Photographs really are worth a thousand words, or more – I always use them to illustrate my posts. Unless otherwise stated, all images are mine. If you would like to use share these images with others, they should be attributed to myself or the original source. Thank-you.

If you would like to share your photos of Elemental Japan I’d encourage you to use #elementaljapan on Instagram. 😄🌸

4 thoughts on “About

  1. Hello Jann,

    I work for the Travel Channel and we are doing a new TV show called,
    “Legendary Locations” and we are traveling to Mt. Fuji for one of the episodes.
    We are looking for someone there who we can interview on camera about
    Shugendo and some of the rituals.  Do you happen to know of anyone there
    that we could possibly reach out to?  Look forward to hearing from you! 




    • Hi Anthony, Thanks for getting in touch. I know some Yamabushi who make a pilgrimage to Mt Fuji once a year (amongst many other mountains). They may be interested or know someone else who could appear on your show. Just a few questions. Would Josh Gates be doing the interview? (I had a sneak peak at your show on YouTube!). Would you have an interpreter? And when would you like to speak with them? Kind regards, Jann Williams 🌸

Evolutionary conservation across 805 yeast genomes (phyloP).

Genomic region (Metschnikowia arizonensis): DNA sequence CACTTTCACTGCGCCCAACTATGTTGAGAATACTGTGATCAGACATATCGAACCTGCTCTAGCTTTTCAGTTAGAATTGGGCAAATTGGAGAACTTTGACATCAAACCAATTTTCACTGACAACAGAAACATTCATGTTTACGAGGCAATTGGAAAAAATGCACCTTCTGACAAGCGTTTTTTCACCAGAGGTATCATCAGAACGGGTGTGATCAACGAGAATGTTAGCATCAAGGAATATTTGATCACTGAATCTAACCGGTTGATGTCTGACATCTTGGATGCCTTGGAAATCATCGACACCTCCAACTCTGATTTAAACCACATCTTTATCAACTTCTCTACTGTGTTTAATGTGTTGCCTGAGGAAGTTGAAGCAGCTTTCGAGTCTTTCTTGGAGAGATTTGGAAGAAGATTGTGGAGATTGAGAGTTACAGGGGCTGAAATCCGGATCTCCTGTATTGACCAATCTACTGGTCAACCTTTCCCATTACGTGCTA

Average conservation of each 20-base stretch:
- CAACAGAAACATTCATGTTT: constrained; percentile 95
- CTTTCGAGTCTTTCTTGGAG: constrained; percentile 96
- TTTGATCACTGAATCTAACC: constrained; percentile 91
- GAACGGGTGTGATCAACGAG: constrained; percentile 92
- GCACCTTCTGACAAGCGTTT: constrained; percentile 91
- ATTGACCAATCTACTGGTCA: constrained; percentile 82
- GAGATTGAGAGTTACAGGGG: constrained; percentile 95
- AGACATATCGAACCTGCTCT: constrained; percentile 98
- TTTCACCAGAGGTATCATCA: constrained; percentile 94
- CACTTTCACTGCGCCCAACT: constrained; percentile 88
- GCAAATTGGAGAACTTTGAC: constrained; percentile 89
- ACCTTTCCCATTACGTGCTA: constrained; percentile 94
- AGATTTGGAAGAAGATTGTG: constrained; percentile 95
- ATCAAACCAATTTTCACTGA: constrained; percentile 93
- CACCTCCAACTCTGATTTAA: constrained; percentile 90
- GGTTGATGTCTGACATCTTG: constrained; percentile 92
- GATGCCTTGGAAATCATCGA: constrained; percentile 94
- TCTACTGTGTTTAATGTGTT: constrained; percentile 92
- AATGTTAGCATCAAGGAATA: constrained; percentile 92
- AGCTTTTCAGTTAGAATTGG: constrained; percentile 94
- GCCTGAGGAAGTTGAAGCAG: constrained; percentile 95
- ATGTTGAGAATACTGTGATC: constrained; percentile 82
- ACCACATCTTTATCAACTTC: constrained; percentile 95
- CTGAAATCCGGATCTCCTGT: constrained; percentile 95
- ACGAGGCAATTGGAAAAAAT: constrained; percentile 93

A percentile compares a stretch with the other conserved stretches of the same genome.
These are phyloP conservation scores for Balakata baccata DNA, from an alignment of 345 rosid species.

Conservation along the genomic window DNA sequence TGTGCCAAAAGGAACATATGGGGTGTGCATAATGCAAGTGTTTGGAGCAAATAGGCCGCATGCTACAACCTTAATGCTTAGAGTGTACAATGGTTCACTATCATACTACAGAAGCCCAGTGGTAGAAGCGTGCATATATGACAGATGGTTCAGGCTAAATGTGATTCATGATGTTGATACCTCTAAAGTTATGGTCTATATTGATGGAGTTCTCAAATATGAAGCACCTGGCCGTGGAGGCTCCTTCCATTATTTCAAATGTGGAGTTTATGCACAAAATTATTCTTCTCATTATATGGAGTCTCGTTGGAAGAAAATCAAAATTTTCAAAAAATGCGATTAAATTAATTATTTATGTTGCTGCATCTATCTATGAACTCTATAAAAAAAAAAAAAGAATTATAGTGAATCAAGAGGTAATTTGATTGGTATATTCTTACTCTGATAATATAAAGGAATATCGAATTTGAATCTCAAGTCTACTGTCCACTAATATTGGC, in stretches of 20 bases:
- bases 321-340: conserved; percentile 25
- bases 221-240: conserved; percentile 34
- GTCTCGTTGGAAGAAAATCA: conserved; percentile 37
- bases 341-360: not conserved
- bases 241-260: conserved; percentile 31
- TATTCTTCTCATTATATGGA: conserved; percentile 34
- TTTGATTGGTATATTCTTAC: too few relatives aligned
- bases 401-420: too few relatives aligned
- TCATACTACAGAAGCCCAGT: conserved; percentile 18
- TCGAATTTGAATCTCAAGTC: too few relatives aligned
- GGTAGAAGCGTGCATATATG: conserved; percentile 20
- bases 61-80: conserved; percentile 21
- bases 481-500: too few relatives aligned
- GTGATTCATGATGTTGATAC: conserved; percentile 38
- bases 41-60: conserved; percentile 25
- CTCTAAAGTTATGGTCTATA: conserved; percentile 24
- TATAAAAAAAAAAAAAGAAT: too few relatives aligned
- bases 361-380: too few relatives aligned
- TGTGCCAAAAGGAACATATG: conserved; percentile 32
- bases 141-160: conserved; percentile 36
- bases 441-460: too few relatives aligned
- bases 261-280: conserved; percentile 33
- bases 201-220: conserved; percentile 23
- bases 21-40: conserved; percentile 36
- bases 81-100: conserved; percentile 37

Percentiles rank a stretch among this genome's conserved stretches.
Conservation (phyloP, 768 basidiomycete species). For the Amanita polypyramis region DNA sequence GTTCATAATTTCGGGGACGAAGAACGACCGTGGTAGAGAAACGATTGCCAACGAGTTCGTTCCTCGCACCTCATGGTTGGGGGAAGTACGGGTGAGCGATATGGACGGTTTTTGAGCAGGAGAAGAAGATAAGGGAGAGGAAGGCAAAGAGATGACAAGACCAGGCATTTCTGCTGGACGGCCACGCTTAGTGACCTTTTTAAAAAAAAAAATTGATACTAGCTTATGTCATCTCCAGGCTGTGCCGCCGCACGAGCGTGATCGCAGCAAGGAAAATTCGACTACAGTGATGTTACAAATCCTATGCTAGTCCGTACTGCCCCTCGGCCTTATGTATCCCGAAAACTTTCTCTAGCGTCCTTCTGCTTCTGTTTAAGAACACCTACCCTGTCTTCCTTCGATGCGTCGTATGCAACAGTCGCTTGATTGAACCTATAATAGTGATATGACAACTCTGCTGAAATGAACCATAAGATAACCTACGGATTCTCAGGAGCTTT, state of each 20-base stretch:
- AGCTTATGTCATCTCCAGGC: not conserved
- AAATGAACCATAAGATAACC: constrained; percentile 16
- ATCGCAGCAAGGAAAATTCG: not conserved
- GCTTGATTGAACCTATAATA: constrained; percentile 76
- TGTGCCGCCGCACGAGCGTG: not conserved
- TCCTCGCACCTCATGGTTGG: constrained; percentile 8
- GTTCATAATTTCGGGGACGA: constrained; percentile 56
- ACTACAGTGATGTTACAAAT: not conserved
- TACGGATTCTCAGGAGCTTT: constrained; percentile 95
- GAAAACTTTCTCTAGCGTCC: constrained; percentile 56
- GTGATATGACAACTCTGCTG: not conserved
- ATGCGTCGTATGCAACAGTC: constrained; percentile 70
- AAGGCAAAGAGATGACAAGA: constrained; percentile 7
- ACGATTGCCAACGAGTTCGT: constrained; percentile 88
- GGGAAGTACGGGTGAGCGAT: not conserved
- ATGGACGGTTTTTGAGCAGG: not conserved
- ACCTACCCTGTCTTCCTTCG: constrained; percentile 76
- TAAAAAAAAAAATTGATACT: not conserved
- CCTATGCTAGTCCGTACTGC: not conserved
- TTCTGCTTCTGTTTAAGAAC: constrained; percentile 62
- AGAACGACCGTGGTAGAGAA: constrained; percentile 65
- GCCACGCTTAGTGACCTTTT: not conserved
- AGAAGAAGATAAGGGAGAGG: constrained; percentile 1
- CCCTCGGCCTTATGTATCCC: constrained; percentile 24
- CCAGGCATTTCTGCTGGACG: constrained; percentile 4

• Hello Jodi, thank-you for getting in touch and for your interest. As it happens I was planning to visit Niigata in the first week of May – so we may be able to connect if you are in town then. I will send you an email soon to explore the options. 🌸🔥💧


Leave a Reply

Fill in your details below or click an icon to log in:

WordPress.com Logo

You are commenting using your WordPress.com account. Log Out /  Change )

Google photo

You are commenting using your Google account. Log Out /  Change )

Twitter picture

You are commenting using your Twitter account. Log Out /  Change )

Facebook photo

You are commenting using your Facebook account. Log Out /  Change )

Connecting to %s

This site uses Akismet to reduce spam. Learn how your comment data is processed.